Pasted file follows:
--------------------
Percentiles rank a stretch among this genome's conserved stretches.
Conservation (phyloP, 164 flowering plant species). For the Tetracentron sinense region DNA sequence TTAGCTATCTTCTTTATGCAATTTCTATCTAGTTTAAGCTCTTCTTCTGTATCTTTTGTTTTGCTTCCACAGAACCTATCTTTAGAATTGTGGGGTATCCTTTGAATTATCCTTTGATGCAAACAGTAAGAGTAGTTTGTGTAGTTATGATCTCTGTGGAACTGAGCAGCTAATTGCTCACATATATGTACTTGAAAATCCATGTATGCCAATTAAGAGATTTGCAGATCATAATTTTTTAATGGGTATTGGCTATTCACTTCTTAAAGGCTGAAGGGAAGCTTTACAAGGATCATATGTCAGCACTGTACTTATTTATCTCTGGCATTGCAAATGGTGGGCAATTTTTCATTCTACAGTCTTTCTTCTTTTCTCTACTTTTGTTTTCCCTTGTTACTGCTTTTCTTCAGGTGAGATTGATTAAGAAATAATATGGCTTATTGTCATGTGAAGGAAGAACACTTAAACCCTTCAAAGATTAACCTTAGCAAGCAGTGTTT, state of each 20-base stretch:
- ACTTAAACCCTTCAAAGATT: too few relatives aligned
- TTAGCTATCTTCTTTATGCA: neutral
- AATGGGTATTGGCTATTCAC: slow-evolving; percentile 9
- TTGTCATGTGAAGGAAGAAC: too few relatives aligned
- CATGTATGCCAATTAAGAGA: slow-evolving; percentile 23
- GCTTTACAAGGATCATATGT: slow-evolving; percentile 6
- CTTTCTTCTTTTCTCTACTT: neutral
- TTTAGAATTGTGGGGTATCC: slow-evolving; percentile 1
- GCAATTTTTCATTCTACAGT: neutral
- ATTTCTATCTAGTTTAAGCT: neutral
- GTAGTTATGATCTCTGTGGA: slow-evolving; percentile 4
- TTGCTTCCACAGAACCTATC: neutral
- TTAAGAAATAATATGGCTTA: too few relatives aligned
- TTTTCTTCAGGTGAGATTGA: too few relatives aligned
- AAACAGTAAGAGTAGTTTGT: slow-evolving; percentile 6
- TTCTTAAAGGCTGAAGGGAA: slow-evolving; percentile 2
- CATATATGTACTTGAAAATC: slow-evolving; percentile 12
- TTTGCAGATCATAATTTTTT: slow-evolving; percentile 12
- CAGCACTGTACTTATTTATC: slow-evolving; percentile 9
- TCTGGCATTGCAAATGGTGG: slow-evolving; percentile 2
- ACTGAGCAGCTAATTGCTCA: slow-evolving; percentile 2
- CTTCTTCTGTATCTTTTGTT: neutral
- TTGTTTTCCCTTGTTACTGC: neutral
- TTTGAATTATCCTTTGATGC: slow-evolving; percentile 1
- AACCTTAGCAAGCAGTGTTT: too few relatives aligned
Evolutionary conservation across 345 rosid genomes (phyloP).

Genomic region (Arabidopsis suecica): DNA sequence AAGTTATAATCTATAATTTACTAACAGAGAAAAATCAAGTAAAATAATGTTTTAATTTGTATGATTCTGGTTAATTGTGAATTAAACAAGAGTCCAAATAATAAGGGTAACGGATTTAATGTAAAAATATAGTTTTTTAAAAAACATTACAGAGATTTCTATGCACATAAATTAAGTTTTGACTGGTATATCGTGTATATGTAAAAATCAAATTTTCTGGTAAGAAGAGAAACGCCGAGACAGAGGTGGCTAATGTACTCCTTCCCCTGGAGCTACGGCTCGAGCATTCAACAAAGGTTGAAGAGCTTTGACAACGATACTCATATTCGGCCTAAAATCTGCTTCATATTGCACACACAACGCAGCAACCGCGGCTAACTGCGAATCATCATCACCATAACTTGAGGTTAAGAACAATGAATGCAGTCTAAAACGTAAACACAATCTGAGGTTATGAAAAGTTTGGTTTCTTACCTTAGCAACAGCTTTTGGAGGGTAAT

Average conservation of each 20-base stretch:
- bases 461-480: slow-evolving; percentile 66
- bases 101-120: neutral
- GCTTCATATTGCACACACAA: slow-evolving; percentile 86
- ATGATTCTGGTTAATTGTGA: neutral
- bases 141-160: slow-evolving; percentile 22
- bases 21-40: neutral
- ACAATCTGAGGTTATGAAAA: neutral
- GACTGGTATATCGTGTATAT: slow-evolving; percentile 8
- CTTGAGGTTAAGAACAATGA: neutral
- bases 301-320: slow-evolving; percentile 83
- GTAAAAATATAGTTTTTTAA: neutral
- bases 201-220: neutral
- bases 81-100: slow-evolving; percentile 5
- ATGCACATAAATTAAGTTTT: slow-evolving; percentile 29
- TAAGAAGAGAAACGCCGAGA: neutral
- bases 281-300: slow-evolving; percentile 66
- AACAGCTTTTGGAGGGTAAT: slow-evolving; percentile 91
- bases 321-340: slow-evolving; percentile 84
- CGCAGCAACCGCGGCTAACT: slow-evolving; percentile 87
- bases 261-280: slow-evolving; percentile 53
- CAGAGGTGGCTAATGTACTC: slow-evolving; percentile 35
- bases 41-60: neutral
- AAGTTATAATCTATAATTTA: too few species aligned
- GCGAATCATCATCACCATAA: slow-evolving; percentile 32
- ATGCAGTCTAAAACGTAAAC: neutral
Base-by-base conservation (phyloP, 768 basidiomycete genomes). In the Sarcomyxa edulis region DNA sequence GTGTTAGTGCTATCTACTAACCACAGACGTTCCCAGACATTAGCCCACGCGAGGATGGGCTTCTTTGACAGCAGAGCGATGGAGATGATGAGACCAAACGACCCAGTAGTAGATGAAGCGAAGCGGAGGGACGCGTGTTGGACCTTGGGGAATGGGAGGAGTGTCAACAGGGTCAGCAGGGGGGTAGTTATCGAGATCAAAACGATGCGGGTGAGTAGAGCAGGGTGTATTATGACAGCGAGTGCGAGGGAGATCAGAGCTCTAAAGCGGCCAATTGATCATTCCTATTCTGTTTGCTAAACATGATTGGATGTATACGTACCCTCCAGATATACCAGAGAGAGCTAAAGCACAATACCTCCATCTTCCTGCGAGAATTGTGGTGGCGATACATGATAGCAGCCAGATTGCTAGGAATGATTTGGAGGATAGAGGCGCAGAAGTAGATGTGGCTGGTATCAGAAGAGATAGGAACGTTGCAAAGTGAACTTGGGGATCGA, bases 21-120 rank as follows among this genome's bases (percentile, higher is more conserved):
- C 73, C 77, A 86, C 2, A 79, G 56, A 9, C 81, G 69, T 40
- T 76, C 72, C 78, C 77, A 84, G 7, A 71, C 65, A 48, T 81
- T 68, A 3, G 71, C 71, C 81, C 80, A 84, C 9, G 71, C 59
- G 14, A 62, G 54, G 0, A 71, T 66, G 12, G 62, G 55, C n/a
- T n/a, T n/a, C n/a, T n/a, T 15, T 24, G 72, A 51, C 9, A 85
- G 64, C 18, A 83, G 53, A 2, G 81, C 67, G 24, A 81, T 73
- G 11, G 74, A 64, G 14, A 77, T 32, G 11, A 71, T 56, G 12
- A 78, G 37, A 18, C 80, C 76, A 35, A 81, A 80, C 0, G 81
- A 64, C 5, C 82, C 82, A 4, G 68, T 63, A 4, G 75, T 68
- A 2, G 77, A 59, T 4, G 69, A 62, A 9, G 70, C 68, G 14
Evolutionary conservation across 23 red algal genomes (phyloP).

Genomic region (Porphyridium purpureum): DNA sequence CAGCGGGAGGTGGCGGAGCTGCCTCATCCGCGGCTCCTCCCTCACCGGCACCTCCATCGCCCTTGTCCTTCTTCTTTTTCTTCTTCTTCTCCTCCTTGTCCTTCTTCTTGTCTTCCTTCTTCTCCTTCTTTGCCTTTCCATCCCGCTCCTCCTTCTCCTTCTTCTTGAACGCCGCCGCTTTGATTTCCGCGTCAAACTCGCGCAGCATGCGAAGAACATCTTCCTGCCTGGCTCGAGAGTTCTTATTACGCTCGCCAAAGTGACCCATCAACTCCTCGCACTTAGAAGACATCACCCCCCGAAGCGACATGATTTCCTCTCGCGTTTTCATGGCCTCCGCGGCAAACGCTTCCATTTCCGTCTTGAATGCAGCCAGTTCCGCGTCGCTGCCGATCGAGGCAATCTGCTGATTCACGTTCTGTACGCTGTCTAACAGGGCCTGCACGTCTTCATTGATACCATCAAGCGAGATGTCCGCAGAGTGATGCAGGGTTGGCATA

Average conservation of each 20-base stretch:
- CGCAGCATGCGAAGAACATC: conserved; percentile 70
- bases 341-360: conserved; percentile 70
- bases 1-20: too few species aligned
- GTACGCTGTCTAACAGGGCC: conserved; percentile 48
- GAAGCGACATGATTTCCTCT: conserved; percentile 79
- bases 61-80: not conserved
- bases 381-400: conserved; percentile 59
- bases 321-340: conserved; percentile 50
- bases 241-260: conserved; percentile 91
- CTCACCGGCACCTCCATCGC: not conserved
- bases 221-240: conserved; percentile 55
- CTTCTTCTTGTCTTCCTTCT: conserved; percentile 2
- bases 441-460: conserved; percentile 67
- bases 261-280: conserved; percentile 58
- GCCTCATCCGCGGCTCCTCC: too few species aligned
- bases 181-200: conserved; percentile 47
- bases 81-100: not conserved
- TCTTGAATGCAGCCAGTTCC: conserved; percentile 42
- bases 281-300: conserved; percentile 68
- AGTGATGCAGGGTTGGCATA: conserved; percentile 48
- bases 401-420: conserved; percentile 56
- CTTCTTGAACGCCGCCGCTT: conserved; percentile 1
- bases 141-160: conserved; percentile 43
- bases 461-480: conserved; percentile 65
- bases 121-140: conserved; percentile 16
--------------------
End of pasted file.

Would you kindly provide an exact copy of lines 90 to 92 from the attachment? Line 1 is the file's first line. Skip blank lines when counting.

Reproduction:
- bases 401-420: conserved; percentile 56
- CTTCTTGAACGCCGCCGCTT: conserved; percentile 1
- bases 141-160: conserved; percentile 43